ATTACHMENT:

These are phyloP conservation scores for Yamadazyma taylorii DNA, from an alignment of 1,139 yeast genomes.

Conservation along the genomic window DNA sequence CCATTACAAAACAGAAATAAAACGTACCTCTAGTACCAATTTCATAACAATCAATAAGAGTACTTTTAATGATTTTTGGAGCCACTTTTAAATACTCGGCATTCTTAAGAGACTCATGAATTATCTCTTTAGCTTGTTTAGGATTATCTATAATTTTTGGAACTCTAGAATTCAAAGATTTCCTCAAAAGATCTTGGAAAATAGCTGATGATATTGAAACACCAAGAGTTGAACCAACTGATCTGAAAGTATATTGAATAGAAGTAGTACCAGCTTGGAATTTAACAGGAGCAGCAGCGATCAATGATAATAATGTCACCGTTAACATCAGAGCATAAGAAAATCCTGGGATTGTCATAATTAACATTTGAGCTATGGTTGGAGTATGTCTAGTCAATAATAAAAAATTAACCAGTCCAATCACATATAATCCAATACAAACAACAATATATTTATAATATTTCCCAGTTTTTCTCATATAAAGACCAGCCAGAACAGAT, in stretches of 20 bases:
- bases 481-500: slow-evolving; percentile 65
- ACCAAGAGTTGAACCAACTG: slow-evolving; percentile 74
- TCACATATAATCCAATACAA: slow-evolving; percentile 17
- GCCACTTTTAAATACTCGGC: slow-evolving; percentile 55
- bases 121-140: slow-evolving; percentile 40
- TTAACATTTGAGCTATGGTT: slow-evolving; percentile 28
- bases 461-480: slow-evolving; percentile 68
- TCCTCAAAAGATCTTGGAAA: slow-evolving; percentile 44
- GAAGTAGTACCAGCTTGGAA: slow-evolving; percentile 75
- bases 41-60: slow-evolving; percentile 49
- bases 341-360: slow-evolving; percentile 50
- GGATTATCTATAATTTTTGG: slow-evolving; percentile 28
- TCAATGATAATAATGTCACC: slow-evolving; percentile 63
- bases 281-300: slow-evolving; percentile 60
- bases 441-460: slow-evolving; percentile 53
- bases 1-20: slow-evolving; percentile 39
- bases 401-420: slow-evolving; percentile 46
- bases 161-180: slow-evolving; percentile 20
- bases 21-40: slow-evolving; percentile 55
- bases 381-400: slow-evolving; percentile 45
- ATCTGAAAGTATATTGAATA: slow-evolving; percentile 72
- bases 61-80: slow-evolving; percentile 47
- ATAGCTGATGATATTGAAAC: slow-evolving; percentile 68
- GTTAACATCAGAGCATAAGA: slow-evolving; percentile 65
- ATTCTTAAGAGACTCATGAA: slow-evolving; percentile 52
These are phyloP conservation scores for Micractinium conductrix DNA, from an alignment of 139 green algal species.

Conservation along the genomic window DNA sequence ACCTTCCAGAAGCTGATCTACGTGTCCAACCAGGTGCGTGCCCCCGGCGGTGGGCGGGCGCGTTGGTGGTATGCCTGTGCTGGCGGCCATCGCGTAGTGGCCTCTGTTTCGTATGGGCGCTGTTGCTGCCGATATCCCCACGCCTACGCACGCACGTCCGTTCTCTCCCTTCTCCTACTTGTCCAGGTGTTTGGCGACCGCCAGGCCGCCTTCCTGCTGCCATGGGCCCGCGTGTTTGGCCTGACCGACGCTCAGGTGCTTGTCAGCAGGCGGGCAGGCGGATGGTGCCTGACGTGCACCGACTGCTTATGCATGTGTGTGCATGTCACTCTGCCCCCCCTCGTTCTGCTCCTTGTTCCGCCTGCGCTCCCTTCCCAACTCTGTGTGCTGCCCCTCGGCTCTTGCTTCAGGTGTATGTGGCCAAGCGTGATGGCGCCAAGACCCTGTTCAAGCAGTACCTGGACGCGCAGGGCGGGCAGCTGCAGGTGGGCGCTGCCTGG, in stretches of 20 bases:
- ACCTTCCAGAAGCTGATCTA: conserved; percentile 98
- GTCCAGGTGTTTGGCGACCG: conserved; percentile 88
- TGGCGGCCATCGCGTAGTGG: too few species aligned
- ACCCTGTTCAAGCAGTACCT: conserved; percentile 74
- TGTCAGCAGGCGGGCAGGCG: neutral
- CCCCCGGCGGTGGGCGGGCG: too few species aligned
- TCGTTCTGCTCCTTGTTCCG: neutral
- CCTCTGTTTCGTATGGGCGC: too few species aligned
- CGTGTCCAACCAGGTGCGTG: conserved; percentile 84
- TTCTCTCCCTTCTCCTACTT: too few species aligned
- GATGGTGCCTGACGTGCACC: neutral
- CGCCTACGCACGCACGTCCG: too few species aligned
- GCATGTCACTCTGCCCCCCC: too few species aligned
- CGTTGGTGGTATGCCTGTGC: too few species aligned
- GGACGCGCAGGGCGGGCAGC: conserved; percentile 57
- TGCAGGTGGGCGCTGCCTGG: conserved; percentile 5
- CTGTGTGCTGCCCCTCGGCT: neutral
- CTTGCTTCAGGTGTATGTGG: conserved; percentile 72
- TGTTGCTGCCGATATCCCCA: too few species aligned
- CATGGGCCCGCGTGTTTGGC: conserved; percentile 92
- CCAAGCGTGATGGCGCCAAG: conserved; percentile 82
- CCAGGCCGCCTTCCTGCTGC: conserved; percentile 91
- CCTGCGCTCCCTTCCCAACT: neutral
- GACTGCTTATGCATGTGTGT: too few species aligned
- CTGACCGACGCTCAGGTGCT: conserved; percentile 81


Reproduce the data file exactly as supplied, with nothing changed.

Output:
These are phyloP conservation scores for Yamadazyma taylorii DNA, from an alignment of 1,139 yeast genomes.

Conservation along the genomic window DNA sequence CCATTACAAAACAGAAATAAAACGTACCTCTAGTACCAATTTCATAACAATCAATAAGAGTACTTTTAATGATTTTTGGAGCCACTTTTAAATACTCGGCATTCTTAAGAGACTCATGAATTATCTCTTTAGCTTGTTTAGGATTATCTATAATTTTTGGAACTCTAGAATTCAAAGATTTCCTCAAAAGATCTTGGAAAATAGCTGATGATATTGAAACACCAAGAGTTGAACCAACTGATCTGAAAGTATATTGAATAGAAGTAGTACCAGCTTGGAATTTAACAGGAGCAGCAGCGATCAATGATAATAATGTCACCGTTAACATCAGAGCATAAGAAAATCCTGGGATTGTCATAATTAACATTTGAGCTATGGTTGGAGTATGTCTAGTCAATAATAAAAAATTAACCAGTCCAATCACATATAATCCAATACAAACAACAATATATTTATAATATTTCCCAGTTTTTCTCATATAAAGACCAGCCAGAACAGAT, in stretches of 20 bases:
- bases 481-500: slow-evolving; percentile 65
- ACCAAGAGTTGAACCAACTG: slow-evolving; percentile 74
- TCACATATAATCCAATACAA: slow-evolving; percentile 17
- GCCACTTTTAAATACTCGGC: slow-evolving; percentile 55
- bases 121-140: slow-evolving; percentile 40
- TTAACATTTGAGCTATGGTT: slow-evolving; percentile 28
- bases 461-480: slow-evolving; percentile 68
- TCCTCAAAAGATCTTGGAAA: slow-evolving; percentile 44
- GAAGTAGTACCAGCTTGGAA: slow-evolving; percentile 75
- bases 41-60: slow-evolving; percentile 49
- bases 341-360: slow-evolving; percentile 50
- GGATTATCTATAATTTTTGG: slow-evolving; percentile 28
- TCAATGATAATAATGTCACC: slow-evolving; percentile 63
- bases 281-300: slow-evolving; percentile 60
- bases 441-460: slow-evolving; percentile 53
- bases 1-20: slow-evolving; percentile 39
- bases 401-420: slow-evolving; percentile 46
- bases 161-180: slow-evolving; percentile 20
- bases 21-40: slow-evolving; percentile 55
- bases 381-400: slow-evolving; percentile 45
- ATCTGAAAGTATATTGAATA: slow-evolving; percentile 72
- bases 61-80: slow-evolving; percentile 47
- ATAGCTGATGATATTGAAAC: slow-evolving; percentile 68
- GTTAACATCAGAGCATAAGA: slow-evolving; percentile 65
- ATTCTTAAGAGACTCATGAA: slow-evolving; percentile 52
These are phyloP conservation scores for Micractinium conductrix DNA, from an alignment of 139 green algal species.

Conservation along the genomic window DNA sequence ACCTTCCAGAAGCTGATCTACGTGTCCAACCAGGTGCGTGCCCCCGGCGGTGGGCGGGCGCGTTGGTGGTATGCCTGTGCTGGCGGCCATCGCGTAGTGGCCTCTGTTTCGTATGGGCGCTGTTGCTGCCGATATCCCCACGCCTACGCACGCACGTCCGTTCTCTCCCTTCTCCTACTTGTCCAGGTGTTTGGCGACCGCCAGGCCGCCTTCCTGCTGCCATGGGCCCGCGTGTTTGGCCTGACCGACGCTCAGGTGCTTGTCAGCAGGCGGGCAGGCGGATGGTGCCTGACGTGCACCGACTGCTTATGCATGTGTGTGCATGTCACTCTGCCCCCCCTCGTTCTGCTCCTTGTTCCGCCTGCGCTCCCTTCCCAACTCTGTGTGCTGCCCCTCGGCTCTTGCTTCAGGTGTATGTGGCCAAGCGTGATGGCGCCAAGACCCTGTTCAAGCAGTACCTGGACGCGCAGGGCGGGCAGCTGCAGGTGGGCGCTGCCTGG, in stretches of 20 bases:
- ACCTTCCAGAAGCTGATCTA: conserved; percentile 98
- GTCCAGGTGTTTGGCGACCG: conserved; percentile 88
- TGGCGGCCATCGCGTAGTGG: too few species aligned
- ACCCTGTTCAAGCAGTACCT: conserved; percentile 74
- TGTCAGCAGGCGGGCAGGCG: neutral
- CCCCCGGCGGTGGGCGGGCG: too few species aligned
- TCGTTCTGCTCCTTGTTCCG: neutral
- CCTCTGTTTCGTATGGGCGC: too few species aligned
- CGTGTCCAACCAGGTGCGTG: conserved; percentile 84
- TTCTCTCCCTTCTCCTACTT: too few species aligned
- GATGGTGCCTGACGTGCACC: neutral
- CGCCTACGCACGCACGTCCG: too few species aligned
- GCATGTCACTCTGCCCCCCC: too few species aligned
- CGTTGGTGGTATGCCTGTGC: too few species aligned
- GGACGCGCAGGGCGGGCAGC: conserved; percentile 57
- TGCAGGTGGGCGCTGCCTGG: conserved; percentile 5
- CTGTGTGCTGCCCCTCGGCT: neutral
- CTTGCTTCAGGTGTATGTGG: conserved; percentile 72
- TGTTGCTGCCGATATCCCCA: too few species aligned
- CATGGGCCCGCGTGTTTGGC: conserved; percentile 92
- CCAAGCGTGATGGCGCCAAG: conserved; percentile 82
- CCAGGCCGCCTTCCTGCTGC: conserved; percentile 91
- CCTGCGCTCCCTTCCCAACT: neutral
- GACTGCTTATGCATGTGTGT: too few species aligned
- CTGACCGACGCTCAGGTGCT: conserved; percentile 81